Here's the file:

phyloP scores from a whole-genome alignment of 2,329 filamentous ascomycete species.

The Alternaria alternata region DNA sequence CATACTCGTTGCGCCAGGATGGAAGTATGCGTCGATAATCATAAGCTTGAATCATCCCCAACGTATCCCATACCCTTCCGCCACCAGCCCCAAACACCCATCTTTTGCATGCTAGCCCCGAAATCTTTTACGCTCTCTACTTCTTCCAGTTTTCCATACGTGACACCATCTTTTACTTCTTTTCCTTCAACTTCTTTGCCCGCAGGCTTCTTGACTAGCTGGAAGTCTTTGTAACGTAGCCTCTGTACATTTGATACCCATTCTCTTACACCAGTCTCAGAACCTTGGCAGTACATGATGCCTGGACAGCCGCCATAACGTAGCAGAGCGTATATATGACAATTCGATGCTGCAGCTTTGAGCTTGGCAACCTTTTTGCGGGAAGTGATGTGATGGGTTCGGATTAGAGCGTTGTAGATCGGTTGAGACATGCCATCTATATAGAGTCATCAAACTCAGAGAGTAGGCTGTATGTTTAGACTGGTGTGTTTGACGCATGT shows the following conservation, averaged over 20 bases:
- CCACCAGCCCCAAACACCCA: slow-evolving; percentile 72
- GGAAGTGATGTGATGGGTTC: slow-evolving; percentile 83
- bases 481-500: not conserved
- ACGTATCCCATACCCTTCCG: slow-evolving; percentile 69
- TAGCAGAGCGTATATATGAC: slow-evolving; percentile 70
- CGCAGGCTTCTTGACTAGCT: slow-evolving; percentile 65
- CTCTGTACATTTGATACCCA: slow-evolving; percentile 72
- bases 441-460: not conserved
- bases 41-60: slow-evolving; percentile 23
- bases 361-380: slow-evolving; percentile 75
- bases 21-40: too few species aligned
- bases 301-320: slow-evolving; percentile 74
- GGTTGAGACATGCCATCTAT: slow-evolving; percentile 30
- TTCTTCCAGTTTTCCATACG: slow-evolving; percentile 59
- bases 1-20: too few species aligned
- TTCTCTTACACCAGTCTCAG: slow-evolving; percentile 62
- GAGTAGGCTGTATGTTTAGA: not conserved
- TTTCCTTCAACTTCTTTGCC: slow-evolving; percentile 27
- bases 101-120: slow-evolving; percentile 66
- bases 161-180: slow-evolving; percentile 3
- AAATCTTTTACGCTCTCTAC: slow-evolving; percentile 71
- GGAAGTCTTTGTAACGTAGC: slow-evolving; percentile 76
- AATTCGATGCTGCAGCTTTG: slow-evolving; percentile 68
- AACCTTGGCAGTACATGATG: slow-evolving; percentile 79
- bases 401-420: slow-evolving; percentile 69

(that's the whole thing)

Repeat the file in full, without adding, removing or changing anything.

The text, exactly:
phyloP scores from a whole-genome alignment of 2,329 filamentous ascomycete species.

The Alternaria alternata region DNA sequence CATACTCGTTGCGCCAGGATGGAAGTATGCGTCGATAATCATAAGCTTGAATCATCCCCAACGTATCCCATACCCTTCCGCCACCAGCCCCAAACACCCATCTTTTGCATGCTAGCCCCGAAATCTTTTACGCTCTCTACTTCTTCCAGTTTTCCATACGTGACACCATCTTTTACTTCTTTTCCTTCAACTTCTTTGCCCGCAGGCTTCTTGACTAGCTGGAAGTCTTTGTAACGTAGCCTCTGTACATTTGATACCCATTCTCTTACACCAGTCTCAGAACCTTGGCAGTACATGATGCCTGGACAGCCGCCATAACGTAGCAGAGCGTATATATGACAATTCGATGCTGCAGCTTTGAGCTTGGCAACCTTTTTGCGGGAAGTGATGTGATGGGTTCGGATTAGAGCGTTGTAGATCGGTTGAGACATGCCATCTATATAGAGTCATCAAACTCAGAGAGTAGGCTGTATGTTTAGACTGGTGTGTTTGACGCATGT shows the following conservation, averaged over 20 bases:
- CCACCAGCCCCAAACACCCA: slow-evolving; percentile 72
- GGAAGTGATGTGATGGGTTC: slow-evolving; percentile 83
- bases 481-500: not conserved
- ACGTATCCCATACCCTTCCG: slow-evolving; percentile 69
- TAGCAGAGCGTATATATGAC: slow-evolving; percentile 70
- CGCAGGCTTCTTGACTAGCT: slow-evolving; percentile 65
- CTCTGTACATTTGATACCCA: slow-evolving; percentile 72
- bases 441-460: not conserved
- bases 41-60: slow-evolving; percentile 23
- bases 361-380: slow-evolving; percentile 75
- bases 21-40: too few species aligned
- bases 301-320: slow-evolving; percentile 74
- GGTTGAGACATGCCATCTAT: slow-evolving; percentile 30
- TTCTTCCAGTTTTCCATACG: slow-evolving; percentile 59
- bases 1-20: too few species aligned
- TTCTCTTACACCAGTCTCAG: slow-evolving; percentile 62
- GAGTAGGCTGTATGTTTAGA: not conserved
- TTTCCTTCAACTTCTTTGCC: slow-evolving; percentile 27
- bases 101-120: slow-evolving; percentile 66
- bases 161-180: slow-evolving; percentile 3
- AAATCTTTTACGCTCTCTAC: slow-evolving; percentile 71
- GGAAGTCTTTGTAACGTAGC: slow-evolving; percentile 76
- AATTCGATGCTGCAGCTTTG: slow-evolving; percentile 68
- AACCTTGGCAGTACATGATG: slow-evolving; percentile 79
- bases 401-420: slow-evolving; percentile 69